To answer your questions:
Emote is just the control software for the H9k; it does not automatically route audio connections when an instance of the plug-in is placed on an audio track. When using Emote as a plug-in in your DAW, only one instance is needed and all of your audio routing from the DAW to the H9k will need to be done the same way you would when using any external hardware processor. In Logic, this will be using the “I/O Utility.”
Yes, you can use the H9k as 4 separate stereo processors as you described. This doesn’t necessarily need to be done using the USB audio; the H9k has 8 analog I/O and up to 8 digital I/O using ADAT or AES/EBU. If you use the H9k as part of an aggregate device with your audio interface, the USB I/O will now show up alongside your audio interface’s I/O in your DAW.
You can clock the H9k externally via word clock as part of an aggregate device without any issues. When using USB audio, the H9k will show up as an audio interface labeled “H9000 USB Audio” in your Mac Audio/MIDI setup page. The H9k USB audio has a separate clock from the H9k’s internal clock, and the H9k USB audio has to be set manually in your Audio/MIDI setup page; it cannot follow an external clock source such as word clock. So, if you change your sample rate on your audio interface or DAW, the H9k and all of your other synced equipment will follow the clock of the interface, but the H9k USB audio will need to be changed manually or there will be a sample rate mismatch. When there is a sample rate mismatch using the USB audio, you will get an error message that says “USB audio muted” and you will need to correctly match the sample rates to unmute the USB audio.
When using the H9k in an aggregate device setup, you will need to make sure the sample rate of your H9k, the audio interface/daw, aggregate device, and H9k USB audio are all at the same sample rate. This may sound complicated but it is pretty easy once you get used to it. Having your H9k clocked from the audio interface makes it a bit simpler too.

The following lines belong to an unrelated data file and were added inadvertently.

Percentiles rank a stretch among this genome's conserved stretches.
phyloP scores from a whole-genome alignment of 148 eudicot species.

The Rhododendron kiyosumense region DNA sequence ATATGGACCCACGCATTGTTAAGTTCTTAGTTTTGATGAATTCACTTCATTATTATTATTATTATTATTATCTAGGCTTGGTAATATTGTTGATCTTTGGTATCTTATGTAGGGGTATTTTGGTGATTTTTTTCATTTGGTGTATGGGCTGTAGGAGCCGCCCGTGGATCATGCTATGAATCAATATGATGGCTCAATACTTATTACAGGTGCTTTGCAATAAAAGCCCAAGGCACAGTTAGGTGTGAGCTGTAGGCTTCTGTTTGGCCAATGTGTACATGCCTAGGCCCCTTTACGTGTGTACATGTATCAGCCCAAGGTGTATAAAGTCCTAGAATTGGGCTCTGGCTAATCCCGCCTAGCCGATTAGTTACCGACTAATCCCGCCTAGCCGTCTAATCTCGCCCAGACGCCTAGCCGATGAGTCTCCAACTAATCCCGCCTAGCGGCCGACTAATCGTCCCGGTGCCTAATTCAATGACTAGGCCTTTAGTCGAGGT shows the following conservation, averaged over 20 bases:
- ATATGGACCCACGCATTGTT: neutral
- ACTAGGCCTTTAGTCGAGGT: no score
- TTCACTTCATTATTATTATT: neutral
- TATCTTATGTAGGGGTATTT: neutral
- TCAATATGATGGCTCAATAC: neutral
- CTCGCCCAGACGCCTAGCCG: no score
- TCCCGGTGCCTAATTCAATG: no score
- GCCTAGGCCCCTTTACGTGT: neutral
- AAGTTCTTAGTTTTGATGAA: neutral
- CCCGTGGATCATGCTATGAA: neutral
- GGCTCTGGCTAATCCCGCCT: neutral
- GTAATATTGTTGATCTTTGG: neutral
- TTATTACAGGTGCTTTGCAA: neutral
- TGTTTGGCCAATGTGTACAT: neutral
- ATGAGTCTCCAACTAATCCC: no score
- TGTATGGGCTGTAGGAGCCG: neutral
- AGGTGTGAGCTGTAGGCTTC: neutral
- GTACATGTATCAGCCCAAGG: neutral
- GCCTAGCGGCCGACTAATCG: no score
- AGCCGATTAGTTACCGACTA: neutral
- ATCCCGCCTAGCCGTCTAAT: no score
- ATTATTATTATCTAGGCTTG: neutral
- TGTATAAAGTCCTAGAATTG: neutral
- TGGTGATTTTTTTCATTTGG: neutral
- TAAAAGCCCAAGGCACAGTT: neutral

The H9k does not currently have global clock settings, you will have to determine the clock source for each session. However, when you load a new session you are given the option to keep your current clock source settings, so you won’t need to be setting the clock source every time if you choose keep your clock settings.
When you load a DAW project and connect to Emote, you will be prompted to load the H9k session data for that particular DAW project. We also recommend to save all of your data as a session on the H9k itself in the event that the DAW project gets corrupted or there is an issue with loading the data.
Let me know if that clears everything up for you and I’d be happy to answer any other questions that might help you take the plunge!
Hi Tyler and thanks for clarifying.
I now understand more on how the emote works. Its basically the same as my exponential audio control software for my Bricasti. I load up the controller plugin which controls the parameters in the m7 (via midi) and then I do the audio routing via the Logic I/O plugin. Very straight forward.
I use a Motu 112d for all my digital gear and the question I have now is whether the H9k will be more stable/solid/easier to use if I use it as part of the digital setup within the the 112d (and subsequently using the usb setup only for controller data) or using it as an aggregate device sending both controller data and audio thru usb…
My original plan was to go with it as part of the 112d and have it be clocked from my master digital clock….
Also, my studio is oldskool in the sense that my gear is behind me meaning I would need a 10m usb cable. Is that an issue? Would doing the emote solution via midi be better?